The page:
By Carol White
In Vaccine Epidemic, editors Habakus and Holland advocate for an end to government-mandated vaccination.
In places where populations have been vaccinated against polio and smallpox the diseases have virtually disappeared. Isn’t that a positive result of general vaccination?
Many developments have occurred since the time when smallpox and polio were rampant. Better nutrition, clean water, modern sanitation, hygiene, improved living and working conditions, and antibiotics have played essential and underappreciated roles in public health. Many infectious diseases were almost gone by the time vaccine mandates began. Some infectious diseases, such as scarlet fever, typhoid, and the bubonic plague, disappeared without vaccines. Vaccines have played a role in decreasing some infectious diseases, but it is not disputed that they have also injured and taken lives.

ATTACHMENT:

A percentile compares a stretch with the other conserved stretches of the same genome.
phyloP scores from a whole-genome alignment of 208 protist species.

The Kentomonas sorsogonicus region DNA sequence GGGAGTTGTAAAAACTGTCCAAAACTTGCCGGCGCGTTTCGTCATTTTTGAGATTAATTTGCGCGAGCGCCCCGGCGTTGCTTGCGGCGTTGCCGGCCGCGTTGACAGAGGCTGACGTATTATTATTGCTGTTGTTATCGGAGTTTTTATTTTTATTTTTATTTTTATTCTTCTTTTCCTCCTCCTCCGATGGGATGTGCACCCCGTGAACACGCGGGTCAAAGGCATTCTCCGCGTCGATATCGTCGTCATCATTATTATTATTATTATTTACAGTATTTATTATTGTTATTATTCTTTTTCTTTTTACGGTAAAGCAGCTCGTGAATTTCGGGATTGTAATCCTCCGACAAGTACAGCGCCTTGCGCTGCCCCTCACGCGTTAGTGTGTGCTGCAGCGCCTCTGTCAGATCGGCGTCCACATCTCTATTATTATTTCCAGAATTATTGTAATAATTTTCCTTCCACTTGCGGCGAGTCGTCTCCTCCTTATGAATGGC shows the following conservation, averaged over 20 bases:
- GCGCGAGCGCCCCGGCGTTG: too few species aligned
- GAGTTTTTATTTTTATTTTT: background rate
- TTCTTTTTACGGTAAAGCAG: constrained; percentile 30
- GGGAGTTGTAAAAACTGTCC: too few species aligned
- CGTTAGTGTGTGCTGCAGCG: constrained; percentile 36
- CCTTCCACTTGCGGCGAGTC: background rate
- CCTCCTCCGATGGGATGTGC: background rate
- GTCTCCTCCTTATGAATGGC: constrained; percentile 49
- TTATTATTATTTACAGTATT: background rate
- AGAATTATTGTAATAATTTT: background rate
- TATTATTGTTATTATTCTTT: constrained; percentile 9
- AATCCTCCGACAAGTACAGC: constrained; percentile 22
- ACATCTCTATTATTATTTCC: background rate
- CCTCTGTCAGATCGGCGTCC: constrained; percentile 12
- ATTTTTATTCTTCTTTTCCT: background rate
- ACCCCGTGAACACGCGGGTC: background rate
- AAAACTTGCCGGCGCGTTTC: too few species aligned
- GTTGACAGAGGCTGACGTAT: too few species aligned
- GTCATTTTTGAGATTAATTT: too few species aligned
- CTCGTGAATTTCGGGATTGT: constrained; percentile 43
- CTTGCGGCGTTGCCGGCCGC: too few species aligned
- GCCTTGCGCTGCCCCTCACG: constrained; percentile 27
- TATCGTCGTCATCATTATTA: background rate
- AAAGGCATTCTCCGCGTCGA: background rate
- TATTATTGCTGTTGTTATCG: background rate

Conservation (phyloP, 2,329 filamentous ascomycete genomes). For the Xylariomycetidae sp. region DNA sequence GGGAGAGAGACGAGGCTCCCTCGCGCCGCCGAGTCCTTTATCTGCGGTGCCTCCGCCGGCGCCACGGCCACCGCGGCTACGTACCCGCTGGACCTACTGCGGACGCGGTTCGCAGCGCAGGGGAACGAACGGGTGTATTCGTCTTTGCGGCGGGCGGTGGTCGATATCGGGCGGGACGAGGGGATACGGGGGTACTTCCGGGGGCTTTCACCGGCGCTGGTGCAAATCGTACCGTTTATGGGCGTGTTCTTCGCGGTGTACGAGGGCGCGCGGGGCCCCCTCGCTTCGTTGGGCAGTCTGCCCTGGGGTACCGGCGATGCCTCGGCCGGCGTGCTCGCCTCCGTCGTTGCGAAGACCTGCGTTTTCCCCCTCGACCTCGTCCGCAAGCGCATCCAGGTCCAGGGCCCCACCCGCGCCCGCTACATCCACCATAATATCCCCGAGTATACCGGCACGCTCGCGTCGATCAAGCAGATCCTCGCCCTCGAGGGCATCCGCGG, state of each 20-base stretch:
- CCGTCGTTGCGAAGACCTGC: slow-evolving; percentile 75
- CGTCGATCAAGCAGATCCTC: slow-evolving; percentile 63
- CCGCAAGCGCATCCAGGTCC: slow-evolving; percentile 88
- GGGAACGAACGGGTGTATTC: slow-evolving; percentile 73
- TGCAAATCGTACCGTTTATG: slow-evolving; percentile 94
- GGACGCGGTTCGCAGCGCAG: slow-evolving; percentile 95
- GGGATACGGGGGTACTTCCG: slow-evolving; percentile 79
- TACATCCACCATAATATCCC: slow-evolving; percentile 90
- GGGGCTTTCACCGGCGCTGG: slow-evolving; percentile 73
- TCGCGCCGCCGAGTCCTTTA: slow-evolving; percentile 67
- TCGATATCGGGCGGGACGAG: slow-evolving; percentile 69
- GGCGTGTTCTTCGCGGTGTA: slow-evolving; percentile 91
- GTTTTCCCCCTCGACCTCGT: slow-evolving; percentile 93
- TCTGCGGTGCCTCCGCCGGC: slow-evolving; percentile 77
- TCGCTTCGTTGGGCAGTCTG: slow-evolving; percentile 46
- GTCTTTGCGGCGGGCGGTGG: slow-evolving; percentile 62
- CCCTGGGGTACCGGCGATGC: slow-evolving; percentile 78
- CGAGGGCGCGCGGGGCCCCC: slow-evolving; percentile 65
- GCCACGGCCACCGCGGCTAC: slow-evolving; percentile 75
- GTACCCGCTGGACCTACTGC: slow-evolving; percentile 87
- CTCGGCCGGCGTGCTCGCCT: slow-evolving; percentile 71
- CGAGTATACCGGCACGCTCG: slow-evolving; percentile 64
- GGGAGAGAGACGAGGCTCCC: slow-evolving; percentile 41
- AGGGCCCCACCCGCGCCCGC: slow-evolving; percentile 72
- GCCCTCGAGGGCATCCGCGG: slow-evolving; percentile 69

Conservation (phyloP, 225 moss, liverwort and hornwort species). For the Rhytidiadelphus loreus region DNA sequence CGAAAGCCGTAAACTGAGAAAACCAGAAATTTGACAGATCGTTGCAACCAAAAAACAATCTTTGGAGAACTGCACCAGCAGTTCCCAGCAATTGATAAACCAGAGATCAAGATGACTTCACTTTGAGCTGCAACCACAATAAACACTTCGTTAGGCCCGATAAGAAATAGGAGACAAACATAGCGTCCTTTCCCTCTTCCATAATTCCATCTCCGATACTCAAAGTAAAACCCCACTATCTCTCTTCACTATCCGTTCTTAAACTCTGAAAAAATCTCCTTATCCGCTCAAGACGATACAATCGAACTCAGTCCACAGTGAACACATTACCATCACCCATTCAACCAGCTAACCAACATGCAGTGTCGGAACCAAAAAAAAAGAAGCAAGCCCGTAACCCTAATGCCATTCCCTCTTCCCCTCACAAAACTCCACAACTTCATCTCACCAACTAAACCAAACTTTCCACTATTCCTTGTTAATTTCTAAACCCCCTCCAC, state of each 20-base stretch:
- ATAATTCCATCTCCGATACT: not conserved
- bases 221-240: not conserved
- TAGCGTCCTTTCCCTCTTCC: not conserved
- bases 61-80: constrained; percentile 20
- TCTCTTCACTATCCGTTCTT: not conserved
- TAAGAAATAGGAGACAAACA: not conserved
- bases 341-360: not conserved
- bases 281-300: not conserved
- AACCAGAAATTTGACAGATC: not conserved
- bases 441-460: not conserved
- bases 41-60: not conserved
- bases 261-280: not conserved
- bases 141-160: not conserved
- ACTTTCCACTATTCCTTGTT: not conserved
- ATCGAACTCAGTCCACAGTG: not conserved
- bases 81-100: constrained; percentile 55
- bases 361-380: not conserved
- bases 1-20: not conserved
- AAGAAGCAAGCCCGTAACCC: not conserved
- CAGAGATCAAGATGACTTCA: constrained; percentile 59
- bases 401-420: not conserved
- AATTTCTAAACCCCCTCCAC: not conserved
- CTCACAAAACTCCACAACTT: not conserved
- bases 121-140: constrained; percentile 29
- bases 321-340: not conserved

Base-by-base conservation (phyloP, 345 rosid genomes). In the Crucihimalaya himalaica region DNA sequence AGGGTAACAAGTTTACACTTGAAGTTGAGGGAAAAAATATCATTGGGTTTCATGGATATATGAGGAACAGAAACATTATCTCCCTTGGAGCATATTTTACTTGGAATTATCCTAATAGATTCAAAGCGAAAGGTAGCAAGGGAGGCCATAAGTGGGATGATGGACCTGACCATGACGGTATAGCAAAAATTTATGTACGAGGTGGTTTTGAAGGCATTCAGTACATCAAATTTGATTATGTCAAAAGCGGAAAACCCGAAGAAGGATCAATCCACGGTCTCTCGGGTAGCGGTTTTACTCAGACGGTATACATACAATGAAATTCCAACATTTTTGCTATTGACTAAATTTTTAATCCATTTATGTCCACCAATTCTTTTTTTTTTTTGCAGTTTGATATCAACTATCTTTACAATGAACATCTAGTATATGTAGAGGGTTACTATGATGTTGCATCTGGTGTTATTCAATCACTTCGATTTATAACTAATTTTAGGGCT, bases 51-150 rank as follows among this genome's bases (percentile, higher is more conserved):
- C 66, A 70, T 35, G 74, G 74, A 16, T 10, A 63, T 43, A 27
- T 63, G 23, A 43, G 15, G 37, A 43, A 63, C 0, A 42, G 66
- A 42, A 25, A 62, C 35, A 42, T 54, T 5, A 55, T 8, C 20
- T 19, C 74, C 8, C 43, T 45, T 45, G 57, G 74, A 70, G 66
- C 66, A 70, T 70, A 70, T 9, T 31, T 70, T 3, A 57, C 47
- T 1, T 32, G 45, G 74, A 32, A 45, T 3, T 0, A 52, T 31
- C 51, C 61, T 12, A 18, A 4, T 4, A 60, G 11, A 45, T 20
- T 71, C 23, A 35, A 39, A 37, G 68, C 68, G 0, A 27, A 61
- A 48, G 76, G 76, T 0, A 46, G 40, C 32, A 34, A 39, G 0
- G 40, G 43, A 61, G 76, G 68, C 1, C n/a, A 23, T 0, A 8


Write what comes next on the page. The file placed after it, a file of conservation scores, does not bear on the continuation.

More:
Antibiotics also have adverse health effects, and there is increasing danger that bacteria are becoming resistant to them. Can a case be made to encourage the development of more vaccines?
Sure it can. A distinction must be made, however, between vaccine development and vaccine mandates. Vaccine Epidemic builds the case for vaccination choice as a human right. The book is not anti-vaccine; it supports vaccine development and safety improvements. Many have noted, however, that it is a short distance between vaccine licensure on the one hand, and universal vaccine recommendation and mandate, on the other. Just weeks after licensure of Gardasil [for HPV], for example, it was added to the CDC’s schedule of recommended childhood vaccines, and not too long afterwards, there was pending legislation to mandate the vaccine in over 20 states.